Between the lines: China's move on intellectual property theft
With the flourish of a significant concession, China said today that it will punish companies and individuals who steal intellectual property, a primary U.S. complaint. But China hands are skeptical.
"What they’ve done in the past is fail to enforce or, when they have to enforce, find somebody they don’t like, blame them, and then say to the Americans, 'See?'"— Jim Lewis of the Center for Strategic and International Studies
The backdrop: Over the years, China has routinely batted away allegations of government-backed IP theft as hearsay, even when among the things stolen were plans for the F-35 fighter jet and a supersonic U.S. undersea missile.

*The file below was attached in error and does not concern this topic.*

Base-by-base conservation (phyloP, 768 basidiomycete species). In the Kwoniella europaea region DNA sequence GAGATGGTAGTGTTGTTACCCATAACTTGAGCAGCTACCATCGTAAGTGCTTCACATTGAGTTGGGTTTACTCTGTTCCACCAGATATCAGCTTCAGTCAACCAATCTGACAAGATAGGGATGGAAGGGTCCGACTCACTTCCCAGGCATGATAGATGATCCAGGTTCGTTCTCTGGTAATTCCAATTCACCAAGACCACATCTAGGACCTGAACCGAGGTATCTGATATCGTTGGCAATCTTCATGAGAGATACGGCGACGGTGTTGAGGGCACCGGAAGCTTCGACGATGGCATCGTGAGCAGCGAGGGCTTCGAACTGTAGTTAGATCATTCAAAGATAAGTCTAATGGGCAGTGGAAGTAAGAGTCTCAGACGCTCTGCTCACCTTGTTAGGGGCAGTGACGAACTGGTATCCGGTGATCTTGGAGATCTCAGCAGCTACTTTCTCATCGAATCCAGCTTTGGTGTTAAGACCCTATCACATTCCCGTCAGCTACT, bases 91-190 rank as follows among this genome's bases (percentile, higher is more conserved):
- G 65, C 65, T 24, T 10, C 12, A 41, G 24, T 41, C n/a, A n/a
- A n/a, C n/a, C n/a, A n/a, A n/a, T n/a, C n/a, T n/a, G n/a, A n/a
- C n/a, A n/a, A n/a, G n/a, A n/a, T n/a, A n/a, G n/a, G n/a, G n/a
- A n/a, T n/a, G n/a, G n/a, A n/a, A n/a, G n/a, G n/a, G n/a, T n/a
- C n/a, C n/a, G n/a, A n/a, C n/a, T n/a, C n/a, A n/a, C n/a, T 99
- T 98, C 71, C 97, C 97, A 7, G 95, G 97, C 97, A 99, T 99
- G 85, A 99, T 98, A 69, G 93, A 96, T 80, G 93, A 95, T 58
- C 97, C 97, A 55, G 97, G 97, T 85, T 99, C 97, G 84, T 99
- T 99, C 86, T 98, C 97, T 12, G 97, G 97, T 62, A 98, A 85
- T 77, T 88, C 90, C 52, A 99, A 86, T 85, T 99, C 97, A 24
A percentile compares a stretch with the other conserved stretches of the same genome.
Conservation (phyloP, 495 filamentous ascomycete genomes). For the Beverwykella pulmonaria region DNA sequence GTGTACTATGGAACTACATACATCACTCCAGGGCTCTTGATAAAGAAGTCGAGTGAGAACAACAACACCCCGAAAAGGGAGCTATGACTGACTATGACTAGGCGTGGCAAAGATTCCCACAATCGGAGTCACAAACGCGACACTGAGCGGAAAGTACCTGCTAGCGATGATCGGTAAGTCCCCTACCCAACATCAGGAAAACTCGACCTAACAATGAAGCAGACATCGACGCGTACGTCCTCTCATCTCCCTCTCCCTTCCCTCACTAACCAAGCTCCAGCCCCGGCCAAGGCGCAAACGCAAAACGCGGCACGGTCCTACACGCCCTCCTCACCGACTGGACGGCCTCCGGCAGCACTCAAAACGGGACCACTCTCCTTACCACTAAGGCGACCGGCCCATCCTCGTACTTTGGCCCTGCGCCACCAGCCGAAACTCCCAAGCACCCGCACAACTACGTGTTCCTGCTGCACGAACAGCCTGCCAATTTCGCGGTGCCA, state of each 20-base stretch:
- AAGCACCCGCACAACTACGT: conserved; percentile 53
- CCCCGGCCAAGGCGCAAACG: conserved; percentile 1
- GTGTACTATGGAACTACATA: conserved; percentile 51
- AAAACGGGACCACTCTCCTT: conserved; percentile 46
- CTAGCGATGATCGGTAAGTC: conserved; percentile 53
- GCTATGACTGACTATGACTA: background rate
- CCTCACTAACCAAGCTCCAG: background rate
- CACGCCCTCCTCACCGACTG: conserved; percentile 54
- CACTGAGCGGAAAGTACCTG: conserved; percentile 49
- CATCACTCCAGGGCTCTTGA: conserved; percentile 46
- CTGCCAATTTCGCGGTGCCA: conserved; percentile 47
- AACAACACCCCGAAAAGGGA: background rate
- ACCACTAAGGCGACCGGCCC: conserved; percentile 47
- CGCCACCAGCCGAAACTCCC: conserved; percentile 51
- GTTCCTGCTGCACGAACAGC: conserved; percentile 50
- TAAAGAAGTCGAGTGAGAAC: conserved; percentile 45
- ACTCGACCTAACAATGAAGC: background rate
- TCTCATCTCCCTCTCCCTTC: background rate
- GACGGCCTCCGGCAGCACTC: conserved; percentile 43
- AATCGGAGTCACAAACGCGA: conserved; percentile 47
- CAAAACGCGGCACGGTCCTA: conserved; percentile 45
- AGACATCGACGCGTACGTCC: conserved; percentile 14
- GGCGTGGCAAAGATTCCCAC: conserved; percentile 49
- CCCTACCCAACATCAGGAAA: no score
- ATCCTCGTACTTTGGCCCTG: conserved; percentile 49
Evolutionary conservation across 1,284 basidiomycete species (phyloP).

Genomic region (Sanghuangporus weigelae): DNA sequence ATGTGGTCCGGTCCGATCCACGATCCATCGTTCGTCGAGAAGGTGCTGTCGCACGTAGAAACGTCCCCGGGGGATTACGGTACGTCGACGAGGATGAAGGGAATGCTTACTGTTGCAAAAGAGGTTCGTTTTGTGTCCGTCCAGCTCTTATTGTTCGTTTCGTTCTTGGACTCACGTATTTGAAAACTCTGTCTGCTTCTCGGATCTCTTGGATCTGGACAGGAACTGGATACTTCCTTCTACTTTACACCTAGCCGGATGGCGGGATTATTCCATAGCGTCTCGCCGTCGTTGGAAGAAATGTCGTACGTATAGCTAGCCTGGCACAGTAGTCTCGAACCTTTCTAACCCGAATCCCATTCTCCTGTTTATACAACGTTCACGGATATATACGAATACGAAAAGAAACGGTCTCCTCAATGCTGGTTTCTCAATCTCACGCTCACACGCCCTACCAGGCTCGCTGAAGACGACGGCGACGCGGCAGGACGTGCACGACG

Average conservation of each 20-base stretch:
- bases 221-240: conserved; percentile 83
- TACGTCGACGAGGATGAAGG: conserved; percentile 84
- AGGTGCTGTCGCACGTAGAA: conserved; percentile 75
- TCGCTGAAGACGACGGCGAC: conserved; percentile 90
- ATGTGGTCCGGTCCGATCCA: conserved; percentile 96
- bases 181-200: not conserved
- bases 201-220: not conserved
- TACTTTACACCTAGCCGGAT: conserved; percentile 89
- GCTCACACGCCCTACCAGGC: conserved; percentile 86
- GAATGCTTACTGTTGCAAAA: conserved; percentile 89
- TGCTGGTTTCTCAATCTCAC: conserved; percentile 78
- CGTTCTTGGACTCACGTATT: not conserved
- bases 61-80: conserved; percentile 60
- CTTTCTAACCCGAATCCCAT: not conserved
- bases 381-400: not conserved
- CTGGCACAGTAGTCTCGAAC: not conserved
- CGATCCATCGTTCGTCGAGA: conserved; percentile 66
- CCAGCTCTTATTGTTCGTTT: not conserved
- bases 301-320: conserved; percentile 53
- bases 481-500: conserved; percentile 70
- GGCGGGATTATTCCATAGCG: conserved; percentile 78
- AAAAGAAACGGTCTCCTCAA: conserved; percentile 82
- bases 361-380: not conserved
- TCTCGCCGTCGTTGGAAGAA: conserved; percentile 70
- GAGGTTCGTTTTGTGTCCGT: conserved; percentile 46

- In 2015, Chinese President Xi Jinping — without admitting anything — pledged to halt cyber theft of IP, and the pilfering dropped dramatically.
The Xi-Obama agreement was good as far as it went, but it did not go far enough, says Samm Sacks, a cyber policy fellow at New America, a think tank.
- One major omission: The deal omitted a separate issue — forced technology transfers through which Beijing compels U.S. companies to share secrets with Chinese partners in order to gain access to China's massive market.
- Sacks expresses doubts that the transfers will stop.
- "I have not seen any indication from the Chinese side that this is an issue that they have any plans to address," Sacks says.